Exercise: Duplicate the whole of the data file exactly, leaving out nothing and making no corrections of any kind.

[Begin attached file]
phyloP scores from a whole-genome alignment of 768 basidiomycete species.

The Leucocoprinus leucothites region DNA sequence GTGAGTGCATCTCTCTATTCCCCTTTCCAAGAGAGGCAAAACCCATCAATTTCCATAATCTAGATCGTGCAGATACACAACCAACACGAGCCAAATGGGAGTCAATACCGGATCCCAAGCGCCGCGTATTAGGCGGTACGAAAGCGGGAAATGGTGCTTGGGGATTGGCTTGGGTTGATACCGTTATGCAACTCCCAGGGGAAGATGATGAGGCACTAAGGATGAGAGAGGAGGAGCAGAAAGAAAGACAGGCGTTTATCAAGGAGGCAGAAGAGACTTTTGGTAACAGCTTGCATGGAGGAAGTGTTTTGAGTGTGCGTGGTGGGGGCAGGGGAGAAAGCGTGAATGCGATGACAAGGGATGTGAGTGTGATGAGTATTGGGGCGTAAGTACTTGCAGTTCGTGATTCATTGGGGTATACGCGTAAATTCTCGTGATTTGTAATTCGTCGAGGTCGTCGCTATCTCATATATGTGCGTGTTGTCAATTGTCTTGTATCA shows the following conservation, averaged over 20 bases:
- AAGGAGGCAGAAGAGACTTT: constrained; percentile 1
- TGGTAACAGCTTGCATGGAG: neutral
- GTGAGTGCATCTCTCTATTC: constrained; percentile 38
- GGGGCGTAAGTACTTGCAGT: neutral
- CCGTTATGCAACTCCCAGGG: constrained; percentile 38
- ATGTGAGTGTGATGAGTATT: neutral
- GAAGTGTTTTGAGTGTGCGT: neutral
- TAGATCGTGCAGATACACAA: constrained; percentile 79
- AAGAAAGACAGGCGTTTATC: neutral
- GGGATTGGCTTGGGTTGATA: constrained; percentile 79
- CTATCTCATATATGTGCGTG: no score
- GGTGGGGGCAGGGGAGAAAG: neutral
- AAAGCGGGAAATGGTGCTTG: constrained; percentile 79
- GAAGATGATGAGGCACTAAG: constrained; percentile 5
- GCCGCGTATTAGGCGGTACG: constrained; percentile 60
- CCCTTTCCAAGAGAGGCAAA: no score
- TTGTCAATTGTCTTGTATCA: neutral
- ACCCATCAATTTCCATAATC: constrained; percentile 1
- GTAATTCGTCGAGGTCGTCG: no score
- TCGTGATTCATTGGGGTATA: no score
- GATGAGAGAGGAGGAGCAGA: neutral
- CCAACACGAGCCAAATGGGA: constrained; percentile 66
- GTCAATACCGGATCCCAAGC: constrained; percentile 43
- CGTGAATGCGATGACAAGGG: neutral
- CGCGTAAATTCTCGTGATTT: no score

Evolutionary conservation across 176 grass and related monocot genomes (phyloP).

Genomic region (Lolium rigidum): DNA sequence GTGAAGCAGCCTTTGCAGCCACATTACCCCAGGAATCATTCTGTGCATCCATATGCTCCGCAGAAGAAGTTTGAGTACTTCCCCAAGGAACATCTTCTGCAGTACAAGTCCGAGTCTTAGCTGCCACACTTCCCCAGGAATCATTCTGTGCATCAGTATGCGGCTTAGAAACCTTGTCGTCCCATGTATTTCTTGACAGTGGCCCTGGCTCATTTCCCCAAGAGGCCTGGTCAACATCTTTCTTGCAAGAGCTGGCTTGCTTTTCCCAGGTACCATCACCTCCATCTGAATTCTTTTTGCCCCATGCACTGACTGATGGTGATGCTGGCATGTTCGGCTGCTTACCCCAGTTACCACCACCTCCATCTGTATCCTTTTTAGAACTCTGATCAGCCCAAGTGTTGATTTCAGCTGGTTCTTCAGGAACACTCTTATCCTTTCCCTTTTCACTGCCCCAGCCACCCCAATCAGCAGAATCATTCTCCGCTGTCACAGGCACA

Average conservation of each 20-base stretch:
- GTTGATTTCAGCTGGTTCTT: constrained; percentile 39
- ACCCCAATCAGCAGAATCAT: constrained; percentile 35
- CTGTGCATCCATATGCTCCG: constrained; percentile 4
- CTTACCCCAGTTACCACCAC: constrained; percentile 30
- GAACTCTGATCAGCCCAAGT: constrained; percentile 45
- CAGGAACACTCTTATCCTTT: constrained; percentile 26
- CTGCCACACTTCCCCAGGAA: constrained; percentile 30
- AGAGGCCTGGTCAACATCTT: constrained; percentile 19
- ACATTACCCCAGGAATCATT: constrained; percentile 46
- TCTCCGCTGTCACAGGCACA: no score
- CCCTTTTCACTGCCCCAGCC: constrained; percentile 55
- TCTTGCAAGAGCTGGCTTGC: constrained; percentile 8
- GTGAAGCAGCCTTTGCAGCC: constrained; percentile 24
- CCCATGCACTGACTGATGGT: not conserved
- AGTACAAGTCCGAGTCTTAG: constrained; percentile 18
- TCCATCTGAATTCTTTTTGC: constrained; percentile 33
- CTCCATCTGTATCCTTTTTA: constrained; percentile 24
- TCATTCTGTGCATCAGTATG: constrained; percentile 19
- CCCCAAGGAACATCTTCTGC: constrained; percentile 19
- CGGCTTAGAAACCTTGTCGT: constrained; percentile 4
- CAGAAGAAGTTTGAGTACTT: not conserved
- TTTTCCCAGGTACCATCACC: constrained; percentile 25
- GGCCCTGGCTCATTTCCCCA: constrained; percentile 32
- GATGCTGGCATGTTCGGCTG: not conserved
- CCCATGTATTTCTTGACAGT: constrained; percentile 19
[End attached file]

phyloP scores from a whole-genome alignment of 768 basidiomycete species.

The Leucocoprinus leucothites region DNA sequence GTGAGTGCATCTCTCTATTCCCCTTTCCAAGAGAGGCAAAACCCATCAATTTCCATAATCTAGATCGTGCAGATACACAACCAACACGAGCCAAATGGGAGTCAATACCGGATCCCAAGCGCCGCGTATTAGGCGGTACGAAAGCGGGAAATGGTGCTTGGGGATTGGCTTGGGTTGATACCGTTATGCAACTCCCAGGGGAAGATGATGAGGCACTAAGGATGAGAGAGGAGGAGCAGAAAGAAAGACAGGCGTTTATCAAGGAGGCAGAAGAGACTTTTGGTAACAGCTTGCATGGAGGAAGTGTTTTGAGTGTGCGTGGTGGGGGCAGGGGAGAAAGCGTGAATGCGATGACAAGGGATGTGAGTGTGATGAGTATTGGGGCGTAAGTACTTGCAGTTCGTGATTCATTGGGGTATACGCGTAAATTCTCGTGATTTGTAATTCGTCGAGGTCGTCGCTATCTCATATATGTGCGTGTTGTCAATTGTCTTGTATCA shows the following conservation, averaged over 20 bases:
- AAGGAGGCAGAAGAGACTTT: constrained; percentile 1
- TGGTAACAGCTTGCATGGAG: neutral
- GTGAGTGCATCTCTCTATTC: constrained; percentile 38
- GGGGCGTAAGTACTTGCAGT: neutral
- CCGTTATGCAACTCCCAGGG: constrained; percentile 38
- ATGTGAGTGTGATGAGTATT: neutral
- GAAGTGTTTTGAGTGTGCGT: neutral
- TAGATCGTGCAGATACACAA: constrained; percentile 79
- AAGAAAGACAGGCGTTTATC: neutral
- GGGATTGGCTTGGGTTGATA: constrained; percentile 79
- CTATCTCATATATGTGCGTG: no score
- GGTGGGGGCAGGGGAGAAAG: neutral
- AAAGCGGGAAATGGTGCTTG: constrained; percentile 79
- GAAGATGATGAGGCACTAAG: constrained; percentile 5
- GCCGCGTATTAGGCGGTACG: constrained; percentile 60
- CCCTTTCCAAGAGAGGCAAA: no score
- TTGTCAATTGTCTTGTATCA: neutral
- ACCCATCAATTTCCATAATC: constrained; percentile 1
- GTAATTCGTCGAGGTCGTCG: no score
- TCGTGATTCATTGGGGTATA: no score
- GATGAGAGAGGAGGAGCAGA: neutral
- CCAACACGAGCCAAATGGGA: constrained; percentile 66
- GTCAATACCGGATCCCAAGC: constrained; percentile 43
- CGTGAATGCGATGACAAGGG: neutral
- CGCGTAAATTCTCGTGATTT: no score

Evolutionary conservation across 176 grass and related monocot genomes (phyloP).

Genomic region (Lolium rigidum): DNA sequence GTGAAGCAGCCTTTGCAGCCACATTACCCCAGGAATCATTCTGTGCATCCATATGCTCCGCAGAAGAAGTTTGAGTACTTCCCCAAGGAACATCTTCTGCAGTACAAGTCCGAGTCTTAGCTGCCACACTTCCCCAGGAATCATTCTGTGCATCAGTATGCGGCTTAGAAACCTTGTCGTCCCATGTATTTCTTGACAGTGGCCCTGGCTCATTTCCCCAAGAGGCCTGGTCAACATCTTTCTTGCAAGAGCTGGCTTGCTTTTCCCAGGTACCATCACCTCCATCTGAATTCTTTTTGCCCCATGCACTGACTGATGGTGATGCTGGCATGTTCGGCTGCTTACCCCAGTTACCACCACCTCCATCTGTATCCTTTTTAGAACTCTGATCAGCCCAAGTGTTGATTTCAGCTGGTTCTTCAGGAACACTCTTATCCTTTCCCTTTTCACTGCCCCAGCCACCCCAATCAGCAGAATCATTCTCCGCTGTCACAGGCACA

Average conservation of each 20-base stretch:
- GTTGATTTCAGCTGGTTCTT: constrained; percentile 39
- ACCCCAATCAGCAGAATCAT: constrained; percentile 35
- CTGTGCATCCATATGCTCCG: constrained; percentile 4
- CTTACCCCAGTTACCACCAC: constrained; percentile 30
- GAACTCTGATCAGCCCAAGT: constrained; percentile 45
- CAGGAACACTCTTATCCTTT: constrained; percentile 26
- CTGCCACACTTCCCCAGGAA: constrained; percentile 30
- AGAGGCCTGGTCAACATCTT: constrained; percentile 19
- ACATTACCCCAGGAATCATT: constrained; percentile 46
- TCTCCGCTGTCACAGGCACA: no score
- CCCTTTTCACTGCCCCAGCC: constrained; percentile 55
- TCTTGCAAGAGCTGGCTTGC: constrained; percentile 8
- GTGAAGCAGCCTTTGCAGCC: constrained; percentile 24
- CCCATGCACTGACTGATGGT: not conserved
- AGTACAAGTCCGAGTCTTAG: constrained; percentile 18
- TCCATCTGAATTCTTTTTGC: constrained; percentile 33
- CTCCATCTGTATCCTTTTTA: constrained; percentile 24
- TCATTCTGTGCATCAGTATG: constrained; percentile 19
- CCCCAAGGAACATCTTCTGC: constrained; percentile 19
- CGGCTTAGAAACCTTGTCGT: constrained; percentile 4
- CAGAAGAAGTTTGAGTACTT: not conserved
- TTTTCCCAGGTACCATCACC: constrained; percentile 25
- GGCCCTGGCTCATTTCCCCA: constrained; percentile 32
- GATGCTGGCATGTTCGGCTG: not conserved
- CCCATGTATTTCTTGACAGT: constrained; percentile 19